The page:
Universal recipient and universal donor cuisines

I’ve been wondering if there are universal recipient and universal donor cuisines just like there are universal recipient and universal donor blood groups.

Are there national cuisines that everyone likes regardless of where they come from – universal donor cuisines – and national cuisines that only those coming  from that country itself like – universal recipient cuisines?

I say this because French food is generally considered to be the best thing since sliced bread – although I wonder if that is a Euro-centric view – whereas British and Dutch food are generally reviled by all those apart from the British and Dutch themselves.

And it’s not even as if we universal recipient cultures stick together either: the British and Dutch like to mock each other’s food like they mock each other’s weather because although we know it’s useless to try and compete with, say, the French in terms of cuisine and the Spanish, say, in terms of weather, we think we might stand a chance of beating each other in terms of slightly less crappy weather and food.

There was an article in the Guardian the other day about British food, which is worth reading more for the comments than for the article itself. The article is a reaction to two studies: one showing that the British eat the fewest vegetables in all of Europe and another showing that over half of the meals eaten out in Britain are fast food. (There’s also a great example of a Dutch person bashing the British in the article.)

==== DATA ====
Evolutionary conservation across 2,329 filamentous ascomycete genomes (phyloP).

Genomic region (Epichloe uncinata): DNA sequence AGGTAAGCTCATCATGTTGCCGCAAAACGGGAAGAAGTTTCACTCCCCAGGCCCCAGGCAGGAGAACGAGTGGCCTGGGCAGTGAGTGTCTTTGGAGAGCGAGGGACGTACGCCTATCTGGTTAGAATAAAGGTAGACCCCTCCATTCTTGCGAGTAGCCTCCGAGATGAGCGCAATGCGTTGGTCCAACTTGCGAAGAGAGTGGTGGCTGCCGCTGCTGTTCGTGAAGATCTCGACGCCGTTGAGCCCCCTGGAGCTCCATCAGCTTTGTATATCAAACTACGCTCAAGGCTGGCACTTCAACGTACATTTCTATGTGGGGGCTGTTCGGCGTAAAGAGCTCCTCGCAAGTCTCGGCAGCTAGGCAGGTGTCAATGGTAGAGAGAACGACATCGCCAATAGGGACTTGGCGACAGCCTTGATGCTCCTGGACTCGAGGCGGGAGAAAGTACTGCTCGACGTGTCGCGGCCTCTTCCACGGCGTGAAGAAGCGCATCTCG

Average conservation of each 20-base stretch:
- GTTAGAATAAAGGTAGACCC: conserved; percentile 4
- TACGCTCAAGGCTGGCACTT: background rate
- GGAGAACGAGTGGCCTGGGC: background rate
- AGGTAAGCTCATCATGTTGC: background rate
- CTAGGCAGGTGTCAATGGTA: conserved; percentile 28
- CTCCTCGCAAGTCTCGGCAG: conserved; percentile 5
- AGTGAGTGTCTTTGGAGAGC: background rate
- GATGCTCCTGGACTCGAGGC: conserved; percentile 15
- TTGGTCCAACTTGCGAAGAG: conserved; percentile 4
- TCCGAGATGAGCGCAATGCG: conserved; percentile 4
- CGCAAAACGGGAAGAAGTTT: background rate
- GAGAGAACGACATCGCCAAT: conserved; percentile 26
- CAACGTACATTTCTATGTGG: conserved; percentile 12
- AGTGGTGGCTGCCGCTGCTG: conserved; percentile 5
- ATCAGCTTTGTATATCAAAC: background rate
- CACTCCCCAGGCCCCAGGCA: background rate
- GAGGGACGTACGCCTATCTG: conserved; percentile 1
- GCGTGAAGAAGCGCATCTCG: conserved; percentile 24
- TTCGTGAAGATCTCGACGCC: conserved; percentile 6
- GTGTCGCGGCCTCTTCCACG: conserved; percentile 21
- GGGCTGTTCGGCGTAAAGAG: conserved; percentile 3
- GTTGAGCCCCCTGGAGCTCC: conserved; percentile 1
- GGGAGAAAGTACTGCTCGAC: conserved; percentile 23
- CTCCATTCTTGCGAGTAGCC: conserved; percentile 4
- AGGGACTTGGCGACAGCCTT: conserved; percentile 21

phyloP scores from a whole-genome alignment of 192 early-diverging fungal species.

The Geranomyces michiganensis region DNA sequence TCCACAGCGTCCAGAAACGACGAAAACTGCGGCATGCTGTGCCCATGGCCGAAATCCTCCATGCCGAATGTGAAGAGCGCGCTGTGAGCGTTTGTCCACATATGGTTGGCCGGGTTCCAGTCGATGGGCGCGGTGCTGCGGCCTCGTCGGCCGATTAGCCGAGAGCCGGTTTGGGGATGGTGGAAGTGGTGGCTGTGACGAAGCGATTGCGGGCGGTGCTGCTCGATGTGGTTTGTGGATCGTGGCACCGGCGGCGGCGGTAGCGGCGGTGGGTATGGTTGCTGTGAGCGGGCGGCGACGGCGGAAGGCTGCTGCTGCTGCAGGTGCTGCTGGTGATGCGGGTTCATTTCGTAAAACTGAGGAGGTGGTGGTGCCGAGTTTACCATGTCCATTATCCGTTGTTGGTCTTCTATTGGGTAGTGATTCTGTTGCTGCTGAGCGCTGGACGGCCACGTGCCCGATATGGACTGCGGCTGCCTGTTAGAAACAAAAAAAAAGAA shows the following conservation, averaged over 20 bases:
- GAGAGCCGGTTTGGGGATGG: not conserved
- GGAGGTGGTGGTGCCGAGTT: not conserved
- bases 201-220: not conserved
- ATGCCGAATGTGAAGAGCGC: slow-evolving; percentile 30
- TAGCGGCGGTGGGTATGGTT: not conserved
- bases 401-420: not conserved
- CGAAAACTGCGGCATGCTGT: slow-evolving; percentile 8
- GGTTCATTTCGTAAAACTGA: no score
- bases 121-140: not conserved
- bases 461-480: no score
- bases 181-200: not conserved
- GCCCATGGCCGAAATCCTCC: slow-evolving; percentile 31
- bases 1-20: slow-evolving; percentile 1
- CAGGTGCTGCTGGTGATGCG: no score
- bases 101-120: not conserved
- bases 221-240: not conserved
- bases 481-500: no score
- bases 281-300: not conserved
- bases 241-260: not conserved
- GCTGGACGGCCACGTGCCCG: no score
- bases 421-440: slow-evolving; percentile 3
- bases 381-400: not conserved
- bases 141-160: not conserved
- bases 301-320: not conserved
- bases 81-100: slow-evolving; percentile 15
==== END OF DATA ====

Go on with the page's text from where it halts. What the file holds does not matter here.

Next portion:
The problem I find with the article is that the author and many of the commenters are mixing up diet and cuisine. So the British diet might be bad, probably as a result of the influx of fast-food restaurants and processed food, but this doesn’t mean that British cuisine is bad. It’s more that the Second World War had such an impact due to the scarcity of ingredients and that this was followed by an increasing industrialisation of food and people being sold the idea that instant food would save you time and let you do much more fantastic things instead, an idea that still persists.

I think the Netherlands have a similar history and wonder if one of the reasons why British and Dutch cuisine tend to be reviled is because you often get processed versions of traditional recipes and because a lot of traditional cooking has been forgotten.

This is why it makes me glad to see blogs like The Dutch Table in which Nicole makes traditional Dutch food using proper ingredients. The kids and I recently made roze koeken and the latest post is about eierkoeken, which I’ve never understood and have wanted to make myself because the ones you get from the supermarket just seem dry and tasteless.

I wonder if it isn’t so much that one cuisine is a universal recipient and the other a universal donor but that some cuisines just need a bit of reviving and to be given a chance.